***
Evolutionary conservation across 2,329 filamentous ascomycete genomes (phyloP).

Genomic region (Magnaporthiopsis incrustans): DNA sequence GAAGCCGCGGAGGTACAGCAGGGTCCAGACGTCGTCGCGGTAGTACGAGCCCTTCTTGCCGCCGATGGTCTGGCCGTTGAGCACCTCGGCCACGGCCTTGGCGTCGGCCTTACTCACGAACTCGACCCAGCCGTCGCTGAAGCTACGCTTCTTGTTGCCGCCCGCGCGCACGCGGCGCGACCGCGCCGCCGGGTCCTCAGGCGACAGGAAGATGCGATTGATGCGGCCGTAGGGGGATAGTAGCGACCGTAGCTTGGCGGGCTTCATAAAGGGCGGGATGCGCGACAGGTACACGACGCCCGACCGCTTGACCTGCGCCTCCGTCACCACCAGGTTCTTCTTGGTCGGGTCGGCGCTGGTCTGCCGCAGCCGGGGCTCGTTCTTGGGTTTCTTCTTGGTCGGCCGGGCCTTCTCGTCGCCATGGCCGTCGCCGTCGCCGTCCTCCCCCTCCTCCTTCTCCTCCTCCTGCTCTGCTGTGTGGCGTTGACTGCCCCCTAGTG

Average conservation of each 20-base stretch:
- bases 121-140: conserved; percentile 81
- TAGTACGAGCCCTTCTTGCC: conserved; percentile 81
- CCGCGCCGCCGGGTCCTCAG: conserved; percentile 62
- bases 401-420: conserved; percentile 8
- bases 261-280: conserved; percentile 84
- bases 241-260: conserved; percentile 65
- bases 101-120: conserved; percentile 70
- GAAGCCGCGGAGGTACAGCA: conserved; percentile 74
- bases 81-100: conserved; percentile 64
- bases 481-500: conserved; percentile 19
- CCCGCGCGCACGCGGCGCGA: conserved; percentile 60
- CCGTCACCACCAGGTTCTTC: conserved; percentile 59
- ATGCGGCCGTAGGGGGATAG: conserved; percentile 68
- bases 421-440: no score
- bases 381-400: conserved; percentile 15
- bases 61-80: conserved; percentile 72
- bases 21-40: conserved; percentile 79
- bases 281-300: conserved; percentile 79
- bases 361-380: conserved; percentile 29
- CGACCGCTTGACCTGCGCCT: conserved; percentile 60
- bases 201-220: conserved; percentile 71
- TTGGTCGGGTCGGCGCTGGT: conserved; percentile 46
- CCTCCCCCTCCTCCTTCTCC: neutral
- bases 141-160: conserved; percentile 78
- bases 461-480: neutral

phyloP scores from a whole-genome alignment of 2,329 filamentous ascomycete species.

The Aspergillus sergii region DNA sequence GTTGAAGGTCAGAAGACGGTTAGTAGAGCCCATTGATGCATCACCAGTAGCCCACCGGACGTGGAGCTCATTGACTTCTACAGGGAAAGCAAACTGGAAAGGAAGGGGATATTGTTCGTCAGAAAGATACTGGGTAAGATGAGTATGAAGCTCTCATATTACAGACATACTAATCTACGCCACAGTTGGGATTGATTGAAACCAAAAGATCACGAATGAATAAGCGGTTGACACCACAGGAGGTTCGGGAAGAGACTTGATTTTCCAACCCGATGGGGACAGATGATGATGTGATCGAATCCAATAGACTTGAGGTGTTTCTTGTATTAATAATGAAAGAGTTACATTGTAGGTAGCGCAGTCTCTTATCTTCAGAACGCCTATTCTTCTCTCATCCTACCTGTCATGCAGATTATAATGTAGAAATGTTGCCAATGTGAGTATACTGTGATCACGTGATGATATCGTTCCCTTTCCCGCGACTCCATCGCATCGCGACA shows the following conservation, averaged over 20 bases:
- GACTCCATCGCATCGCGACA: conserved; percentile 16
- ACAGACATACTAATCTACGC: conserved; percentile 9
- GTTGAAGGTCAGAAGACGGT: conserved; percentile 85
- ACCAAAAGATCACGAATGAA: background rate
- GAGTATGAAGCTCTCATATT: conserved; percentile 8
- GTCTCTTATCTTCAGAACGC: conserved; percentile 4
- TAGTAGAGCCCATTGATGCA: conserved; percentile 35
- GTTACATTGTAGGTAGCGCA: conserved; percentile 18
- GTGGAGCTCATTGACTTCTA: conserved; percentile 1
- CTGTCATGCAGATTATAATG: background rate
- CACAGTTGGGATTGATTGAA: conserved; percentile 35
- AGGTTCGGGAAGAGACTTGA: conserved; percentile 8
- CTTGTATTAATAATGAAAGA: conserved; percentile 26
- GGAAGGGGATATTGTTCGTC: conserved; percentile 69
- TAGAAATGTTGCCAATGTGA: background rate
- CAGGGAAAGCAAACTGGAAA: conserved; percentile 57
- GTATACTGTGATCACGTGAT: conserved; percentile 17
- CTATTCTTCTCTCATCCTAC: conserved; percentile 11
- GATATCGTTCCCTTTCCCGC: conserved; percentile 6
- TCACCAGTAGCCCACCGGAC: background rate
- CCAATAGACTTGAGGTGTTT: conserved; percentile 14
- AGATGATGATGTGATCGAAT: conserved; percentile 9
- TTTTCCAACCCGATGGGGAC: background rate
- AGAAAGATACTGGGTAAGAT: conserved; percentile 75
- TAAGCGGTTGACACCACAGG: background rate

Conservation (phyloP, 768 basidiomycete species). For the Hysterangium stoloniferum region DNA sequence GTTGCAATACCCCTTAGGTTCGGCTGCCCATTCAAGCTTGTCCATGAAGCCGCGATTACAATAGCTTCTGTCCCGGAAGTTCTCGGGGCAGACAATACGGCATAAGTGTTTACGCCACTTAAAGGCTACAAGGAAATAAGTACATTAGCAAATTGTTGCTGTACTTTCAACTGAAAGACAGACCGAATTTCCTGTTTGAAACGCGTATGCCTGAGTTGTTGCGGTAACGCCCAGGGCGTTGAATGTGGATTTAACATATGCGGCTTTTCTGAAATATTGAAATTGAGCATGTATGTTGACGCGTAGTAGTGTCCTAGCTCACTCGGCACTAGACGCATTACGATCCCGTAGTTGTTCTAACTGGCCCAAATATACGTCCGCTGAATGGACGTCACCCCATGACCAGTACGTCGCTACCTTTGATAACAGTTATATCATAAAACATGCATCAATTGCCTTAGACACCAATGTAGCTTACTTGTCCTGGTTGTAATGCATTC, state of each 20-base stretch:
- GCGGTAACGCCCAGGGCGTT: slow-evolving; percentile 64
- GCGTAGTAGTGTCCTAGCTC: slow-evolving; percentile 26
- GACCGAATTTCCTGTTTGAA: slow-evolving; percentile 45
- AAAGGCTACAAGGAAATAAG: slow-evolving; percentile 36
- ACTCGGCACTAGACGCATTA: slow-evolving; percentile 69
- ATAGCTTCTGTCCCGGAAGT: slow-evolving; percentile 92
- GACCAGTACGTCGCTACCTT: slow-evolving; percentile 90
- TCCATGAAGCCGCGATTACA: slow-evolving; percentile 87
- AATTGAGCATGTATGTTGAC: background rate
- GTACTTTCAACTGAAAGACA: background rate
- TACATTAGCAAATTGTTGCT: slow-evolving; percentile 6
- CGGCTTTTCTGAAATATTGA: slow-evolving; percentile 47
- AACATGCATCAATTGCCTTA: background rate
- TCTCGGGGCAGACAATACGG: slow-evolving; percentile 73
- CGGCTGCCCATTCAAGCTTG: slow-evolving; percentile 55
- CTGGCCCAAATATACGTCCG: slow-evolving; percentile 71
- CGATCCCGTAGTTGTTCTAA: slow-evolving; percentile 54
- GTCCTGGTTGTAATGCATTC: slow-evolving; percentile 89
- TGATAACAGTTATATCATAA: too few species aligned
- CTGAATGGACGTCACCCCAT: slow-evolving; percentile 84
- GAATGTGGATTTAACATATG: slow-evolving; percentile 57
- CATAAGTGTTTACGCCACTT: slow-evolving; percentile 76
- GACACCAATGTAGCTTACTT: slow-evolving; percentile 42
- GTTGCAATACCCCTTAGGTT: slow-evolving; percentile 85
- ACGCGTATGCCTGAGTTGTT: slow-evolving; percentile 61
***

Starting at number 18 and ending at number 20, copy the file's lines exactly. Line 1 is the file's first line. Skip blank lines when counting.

- bases 381-400: conserved; percentile 15
- bases 61-80: conserved; percentile 72
- bases 21-40: conserved; percentile 79